Coach Mike Laing has the job ahead, and must find more players of the same class as Norris. With three rounds to go, Eastern Suburbs stumbled in Canberra just as Marconi had done a few days before, although not to the same extent. Marconi had returned from the capital empty-handed; Hakoah came back with one point. This game was played on the Saturday and next day Hakoah watched Marconi beat Sydney Olympic 2-0.
Easts' draw in Canberra gave them a total of 34 points. Marconi's win gave them two points to equal Hakoah. To the two leaders it was back to square one. Of the two teams, Hakoah looked on paper better placed for the championship, not only because of their better goal average, but because the last two games were to be played in Sydney.
Of these two matches only one looked comparatively hard, that against Western Suburbs. Marconi's last two games looked rather tougher, especially the forthcoming one against Fitzroy United, who on 29 points still had a mathematical chance of taking the title provided they won both matches and Hakoah and Marconi lost theirs. Against Sydney Olympic, Marconi had scored two goals in the first half. Within two minutes of the changeover, the referee showed the red card to an Olympic player. Their supporters did not take kindly to the ref's marching orders and invaded the ground in an ugly mood. Their own players and team officials had to protect the referee from the angry mob. All this affected both teams, for
Round 25: Hakoah-Eastern Suburbs v. Wests; Marconi v. Fitzroy. For a few minutes Marconi must have felt they had won the championship. This was when late in the game, with their game scoreless, the PA announcement said that Hakoah were trailing one goal down to Western Suburbs. At that precise moment, Marconi doubled their efforts and for a few minutes it looked as if their goal, and victory, was In the air. However, this elation did not last long; less than 10 minutes later, another announcement said that Hakoah had equalised. This was a dramatic moment for Marconi. At that moment the two leaders were equal again. Then Marconi's hopes slumped when towards the end the same P A system announced that Hakoah had won 2-1. As a last gasp, with only three minutes to the final whistle, Rooney came close to victory for Marconi when from a perfect pass by his team mate, Sharne he just missed the goal. The Marconi-Fitzroy match ended in a scoreless draw which left Marconi only a slim chance of winning the championship. Hakoah finally had to play in Sydney against third last Sydney Olympic. On the other hand, Marconi, trailing a point, had to meet Footscray in Melbourne. Hakoah had to be hot favorites.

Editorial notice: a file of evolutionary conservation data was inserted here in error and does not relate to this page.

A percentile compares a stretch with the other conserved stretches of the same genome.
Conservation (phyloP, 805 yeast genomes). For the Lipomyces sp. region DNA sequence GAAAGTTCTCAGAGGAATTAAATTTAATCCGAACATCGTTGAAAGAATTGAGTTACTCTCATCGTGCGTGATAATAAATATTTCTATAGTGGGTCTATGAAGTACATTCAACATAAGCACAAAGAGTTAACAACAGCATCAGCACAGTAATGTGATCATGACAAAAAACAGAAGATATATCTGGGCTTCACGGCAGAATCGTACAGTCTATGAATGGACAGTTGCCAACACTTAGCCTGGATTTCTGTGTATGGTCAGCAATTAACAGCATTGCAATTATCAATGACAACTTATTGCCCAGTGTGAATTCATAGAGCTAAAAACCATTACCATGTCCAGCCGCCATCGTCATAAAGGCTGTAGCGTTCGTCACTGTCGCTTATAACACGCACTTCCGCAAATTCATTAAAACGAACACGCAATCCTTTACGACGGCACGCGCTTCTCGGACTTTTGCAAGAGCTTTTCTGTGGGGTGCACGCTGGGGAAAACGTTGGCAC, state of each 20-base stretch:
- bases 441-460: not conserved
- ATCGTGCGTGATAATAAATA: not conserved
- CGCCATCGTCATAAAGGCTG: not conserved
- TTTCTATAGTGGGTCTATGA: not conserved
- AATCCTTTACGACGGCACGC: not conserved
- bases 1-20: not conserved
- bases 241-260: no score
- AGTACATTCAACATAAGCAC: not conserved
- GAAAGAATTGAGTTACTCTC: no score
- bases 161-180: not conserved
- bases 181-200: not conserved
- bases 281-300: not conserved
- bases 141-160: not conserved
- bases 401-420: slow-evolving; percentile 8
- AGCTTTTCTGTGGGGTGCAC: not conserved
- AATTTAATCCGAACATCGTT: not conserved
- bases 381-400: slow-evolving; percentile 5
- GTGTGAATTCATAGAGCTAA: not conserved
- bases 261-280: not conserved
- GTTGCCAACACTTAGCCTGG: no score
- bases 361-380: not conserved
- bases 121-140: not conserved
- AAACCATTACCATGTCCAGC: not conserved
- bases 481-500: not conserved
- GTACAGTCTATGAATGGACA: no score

Marconi's big hope, Ernie Campbell, was evidently out of form. In the match against Fitzroy he rarely touched the ball, and when he did, he was erratic - so much so that he proved a hindrance, rather than a help. Campbell relied on his old skill of dribbling a ball past opponents that he normally left behind with a remarkable body swerve. But this time it was surprising and fisappointing to see him insisting on a number of dribbling moves he couldn't pull off. Another player guilty of holding the ball too long was Degney, normally a very reliable and consistent player. Many times, especially in the first half Degney clung to the ball, trying to dodge opponents against whom he punctually lost it. Richards, to a lesser degree, did the same. The best men, apart from Maher who did his job well and twice saved his team from certain defeat, and the usual Prskalo, were Sharne (pictured right) and Rooney. Richards, too, towards the end, was his usual self. Fitzroy played a good game and the point gained at Marconi Oval was fully deserved. The Marconi players must have wondered whether this was the same Fitzroy they thrashed 8-1 in the first leg.
Now Marconi had to beat the other Victorian club, Footscray, in Melbourne I in the last round. On the other hand, Hakoah needed only a draw from their! last game against Sydney Olympic, to be ' played in Sydney.
The last day of the Philips National League couldn't have been more dramatic. Up to the kick-off, Hakoah had scored 52 League goals to 28 against -an advantage of 24 goals. This was very important because if the two drew on points, the championship would be decided on goal average. Against those 24 goals Marconi had 20 goals - 38 to 18. The difference between the teams was only four goals. This was really a lot, because Hakoah was playing in Sydney against a team - Sydney Olympic - that never shone at any time in 1977. By contrast, Marconi, one point down and four goals against them, had to beat one of the most improved teams in the game. Marconi's task was near-impossible. The impossible happened - with 10 minutes of play left. Up to that time, Marconi was leading, Footscray 4-0. At the same time in Sydney, Hakoah, which among other things failed to score from a penalty, was held to a nil all draw by Sydney Olympic. The four goals were what Marconi needed to play a final with Hakoah. But then it all fell apart. Marconi's net was hit three times in nine minutes, and Eastern Suburbs-Hakoah were the first National Champions.
At the other end of the table, poor Mooroolbark picked this last day to achieve the greatest win of the season for the club, beating Canberra in the Federal Capital by no less than four goals to one.